The PhD project aims to establish a radically new approach to interrogate cell signalling cascades in a physiologically realistic context to enable screening of complex signalling networks for applications in virus entry. We will show the power of the approach by developing improved in-vitro disease models during the first stages of HIV-1 entry and fusion. We will use high content analysis and advanced 3D imaging for assays of multiple cell signalling readouts within 3-D cellular HIV disease models using Primary and iPS derived cells and tissues. Multiplexed fluorescence-based readouts of molecular processes will be carried out using Förster resonant energy transfer (FRET) based biosensors. We will exploit the power of automated imaging technology and develop analysis tools to probe a specific set of signalling pathways acquiring many image-based spatial and temporal readouts from a single coverslip. We will design labelling strategies to optimise multiplexed FRET readouts, exploring the use of spectrally efficient FRET probes including constructs utilising homo- and hetero-FRET with dark acceptors. FRET readouts will be complemented by 2-colour correlation imaging readouts to provide a robust and independent readout of protein interactions. Cell arrays will be prepared in 3-D cultures to provide a more physiologically realistic context than conventional cell-based assays. To evaluate the efficacy of this approach and refine the technology, we will interrogate common pathways associated with HIV-1 entry and infection in primary cells and tissues.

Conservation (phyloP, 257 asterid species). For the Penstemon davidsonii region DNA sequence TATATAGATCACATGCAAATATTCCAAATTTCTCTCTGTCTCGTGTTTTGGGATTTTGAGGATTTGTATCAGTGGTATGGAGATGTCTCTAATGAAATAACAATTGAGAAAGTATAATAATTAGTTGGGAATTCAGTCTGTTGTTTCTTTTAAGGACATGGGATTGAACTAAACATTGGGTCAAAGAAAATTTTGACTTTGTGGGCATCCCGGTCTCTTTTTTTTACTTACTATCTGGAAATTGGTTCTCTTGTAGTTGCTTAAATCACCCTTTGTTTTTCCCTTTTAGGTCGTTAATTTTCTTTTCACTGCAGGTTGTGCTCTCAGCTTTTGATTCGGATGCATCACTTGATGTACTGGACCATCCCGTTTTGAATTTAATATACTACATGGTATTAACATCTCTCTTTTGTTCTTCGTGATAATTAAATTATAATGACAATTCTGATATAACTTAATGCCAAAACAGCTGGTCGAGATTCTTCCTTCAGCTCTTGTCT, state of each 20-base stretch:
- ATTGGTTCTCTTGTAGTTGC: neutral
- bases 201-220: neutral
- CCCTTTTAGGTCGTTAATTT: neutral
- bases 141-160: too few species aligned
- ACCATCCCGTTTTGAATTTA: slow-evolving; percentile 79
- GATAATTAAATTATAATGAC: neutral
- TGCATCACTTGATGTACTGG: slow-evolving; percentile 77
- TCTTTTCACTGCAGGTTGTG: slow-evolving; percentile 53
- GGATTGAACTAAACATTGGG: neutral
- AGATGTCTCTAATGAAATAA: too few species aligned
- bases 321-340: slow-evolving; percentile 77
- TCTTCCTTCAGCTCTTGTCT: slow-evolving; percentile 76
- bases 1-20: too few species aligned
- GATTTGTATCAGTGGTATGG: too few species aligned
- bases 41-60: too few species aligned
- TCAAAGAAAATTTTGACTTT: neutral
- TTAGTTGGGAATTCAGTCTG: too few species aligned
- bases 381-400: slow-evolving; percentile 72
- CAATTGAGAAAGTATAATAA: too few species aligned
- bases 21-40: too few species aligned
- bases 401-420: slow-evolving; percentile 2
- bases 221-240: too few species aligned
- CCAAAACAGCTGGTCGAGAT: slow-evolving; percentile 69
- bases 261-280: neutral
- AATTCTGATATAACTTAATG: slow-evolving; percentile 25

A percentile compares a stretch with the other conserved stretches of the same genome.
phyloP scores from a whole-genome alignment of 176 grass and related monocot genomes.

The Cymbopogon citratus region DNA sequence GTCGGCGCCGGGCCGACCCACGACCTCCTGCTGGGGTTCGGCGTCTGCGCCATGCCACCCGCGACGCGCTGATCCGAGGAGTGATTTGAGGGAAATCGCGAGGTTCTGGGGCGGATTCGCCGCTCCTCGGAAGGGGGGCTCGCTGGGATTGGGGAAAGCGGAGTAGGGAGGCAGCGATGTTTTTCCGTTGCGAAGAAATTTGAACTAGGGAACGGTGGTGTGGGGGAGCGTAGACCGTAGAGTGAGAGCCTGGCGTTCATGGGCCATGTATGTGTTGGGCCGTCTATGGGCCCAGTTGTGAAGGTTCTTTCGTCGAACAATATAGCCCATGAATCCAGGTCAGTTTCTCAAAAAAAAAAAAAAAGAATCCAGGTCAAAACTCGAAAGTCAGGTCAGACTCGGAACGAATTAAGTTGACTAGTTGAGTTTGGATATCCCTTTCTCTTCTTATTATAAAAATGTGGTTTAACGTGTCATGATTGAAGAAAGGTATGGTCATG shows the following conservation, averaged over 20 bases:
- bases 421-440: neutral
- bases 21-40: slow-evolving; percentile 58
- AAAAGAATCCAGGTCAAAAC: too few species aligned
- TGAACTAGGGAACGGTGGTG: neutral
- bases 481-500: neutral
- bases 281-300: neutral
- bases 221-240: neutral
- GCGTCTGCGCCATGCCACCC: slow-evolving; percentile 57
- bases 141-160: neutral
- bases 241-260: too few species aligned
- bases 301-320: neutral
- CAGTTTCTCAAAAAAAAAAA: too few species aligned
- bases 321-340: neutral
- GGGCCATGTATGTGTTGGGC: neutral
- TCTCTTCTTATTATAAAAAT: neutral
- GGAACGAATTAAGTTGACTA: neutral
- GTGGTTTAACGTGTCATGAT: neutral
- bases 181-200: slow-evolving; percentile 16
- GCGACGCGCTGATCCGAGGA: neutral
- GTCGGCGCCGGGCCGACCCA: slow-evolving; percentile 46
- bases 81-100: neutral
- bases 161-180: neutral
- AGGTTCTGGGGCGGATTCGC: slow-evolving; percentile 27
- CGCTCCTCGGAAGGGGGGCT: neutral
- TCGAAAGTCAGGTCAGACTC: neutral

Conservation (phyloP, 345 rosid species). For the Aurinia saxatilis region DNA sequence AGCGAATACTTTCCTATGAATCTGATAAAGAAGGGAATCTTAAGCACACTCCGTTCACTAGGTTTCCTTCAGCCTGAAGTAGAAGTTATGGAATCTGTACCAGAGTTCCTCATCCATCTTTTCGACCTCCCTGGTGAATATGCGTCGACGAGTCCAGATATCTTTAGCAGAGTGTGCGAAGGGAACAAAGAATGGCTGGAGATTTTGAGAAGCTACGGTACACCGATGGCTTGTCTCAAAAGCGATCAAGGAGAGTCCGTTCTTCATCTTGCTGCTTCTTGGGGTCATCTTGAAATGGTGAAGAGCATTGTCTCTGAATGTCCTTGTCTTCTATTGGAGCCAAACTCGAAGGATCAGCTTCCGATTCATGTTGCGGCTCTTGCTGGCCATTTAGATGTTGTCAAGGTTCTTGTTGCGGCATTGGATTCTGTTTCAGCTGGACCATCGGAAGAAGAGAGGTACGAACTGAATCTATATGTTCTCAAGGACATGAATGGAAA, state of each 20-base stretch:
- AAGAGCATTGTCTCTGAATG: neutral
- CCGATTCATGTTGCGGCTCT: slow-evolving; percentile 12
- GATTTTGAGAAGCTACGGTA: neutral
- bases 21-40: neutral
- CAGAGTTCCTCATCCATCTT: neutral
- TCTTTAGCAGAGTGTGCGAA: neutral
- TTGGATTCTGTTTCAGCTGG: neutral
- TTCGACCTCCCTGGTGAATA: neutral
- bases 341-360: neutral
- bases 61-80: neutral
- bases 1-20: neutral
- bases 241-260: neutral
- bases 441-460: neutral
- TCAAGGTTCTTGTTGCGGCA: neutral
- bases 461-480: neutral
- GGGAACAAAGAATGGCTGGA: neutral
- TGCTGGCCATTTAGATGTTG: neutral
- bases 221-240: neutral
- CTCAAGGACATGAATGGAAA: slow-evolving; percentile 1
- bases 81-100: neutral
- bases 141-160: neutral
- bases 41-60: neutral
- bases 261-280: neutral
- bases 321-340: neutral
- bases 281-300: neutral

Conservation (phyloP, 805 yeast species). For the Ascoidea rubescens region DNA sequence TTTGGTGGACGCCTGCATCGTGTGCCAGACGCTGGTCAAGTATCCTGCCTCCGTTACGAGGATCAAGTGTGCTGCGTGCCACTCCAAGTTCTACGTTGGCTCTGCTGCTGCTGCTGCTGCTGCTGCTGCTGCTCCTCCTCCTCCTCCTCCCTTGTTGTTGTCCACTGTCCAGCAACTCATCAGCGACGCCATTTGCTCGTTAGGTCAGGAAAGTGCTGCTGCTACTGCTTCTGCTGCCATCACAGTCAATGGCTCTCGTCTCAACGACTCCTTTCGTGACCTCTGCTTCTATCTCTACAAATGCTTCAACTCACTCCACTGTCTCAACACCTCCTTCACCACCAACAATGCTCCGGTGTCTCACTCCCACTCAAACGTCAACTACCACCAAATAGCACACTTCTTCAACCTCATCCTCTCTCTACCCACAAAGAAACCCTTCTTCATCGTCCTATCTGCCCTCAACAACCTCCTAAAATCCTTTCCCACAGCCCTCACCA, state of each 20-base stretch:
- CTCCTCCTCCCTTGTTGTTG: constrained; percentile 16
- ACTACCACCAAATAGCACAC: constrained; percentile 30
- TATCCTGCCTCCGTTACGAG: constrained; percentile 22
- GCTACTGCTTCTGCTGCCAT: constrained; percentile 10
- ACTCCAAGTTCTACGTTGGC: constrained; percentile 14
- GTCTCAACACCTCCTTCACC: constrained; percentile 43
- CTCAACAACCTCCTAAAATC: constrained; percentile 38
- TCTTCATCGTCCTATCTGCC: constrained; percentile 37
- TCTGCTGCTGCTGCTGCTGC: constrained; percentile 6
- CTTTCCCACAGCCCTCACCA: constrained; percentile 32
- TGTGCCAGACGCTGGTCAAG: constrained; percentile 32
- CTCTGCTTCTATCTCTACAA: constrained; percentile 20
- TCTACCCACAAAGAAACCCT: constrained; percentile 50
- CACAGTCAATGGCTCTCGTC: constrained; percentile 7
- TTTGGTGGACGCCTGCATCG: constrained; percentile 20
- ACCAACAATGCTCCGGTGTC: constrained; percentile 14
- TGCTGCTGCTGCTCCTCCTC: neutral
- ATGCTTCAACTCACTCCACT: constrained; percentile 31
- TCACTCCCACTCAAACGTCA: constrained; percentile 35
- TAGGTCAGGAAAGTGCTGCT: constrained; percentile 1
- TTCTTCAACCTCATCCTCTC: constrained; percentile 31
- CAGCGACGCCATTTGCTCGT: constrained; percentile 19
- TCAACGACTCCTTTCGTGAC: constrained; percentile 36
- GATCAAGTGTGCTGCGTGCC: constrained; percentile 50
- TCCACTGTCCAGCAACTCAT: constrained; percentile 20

The Ph.D offers the possibility of applying cutting-edge approaches from sample preparation (molecular biology tools, CRISPR), cutting-edge light microscopy instruments capable of super-resolution and development of custom-made algorithms for automated image analtysis
Project reference number: 823
|Dr Sergi Padilla-Parra||Structural Biology||Oxford University, Henry Wellcome Building of Genomic Medicine||GBRfirstname.lastname@example.org|
|Professor Peijun Zhang||Structural Biology||Oxford University, Henry Wellcome Building of Genomic Medicine||GBRemail@example.com|
Cortical F-actin plays important roles during HIV-1 infection. A recent paper in Cell highlights the involvement of F-actin in enhancing dendritic cell (DC)-mediated HIV-1 infection of T cells. Such a critical mechanism of HIV-1 trans-enhancement between human DCs and T cells had not been analyzed in molecular detail before this work. Hide abstract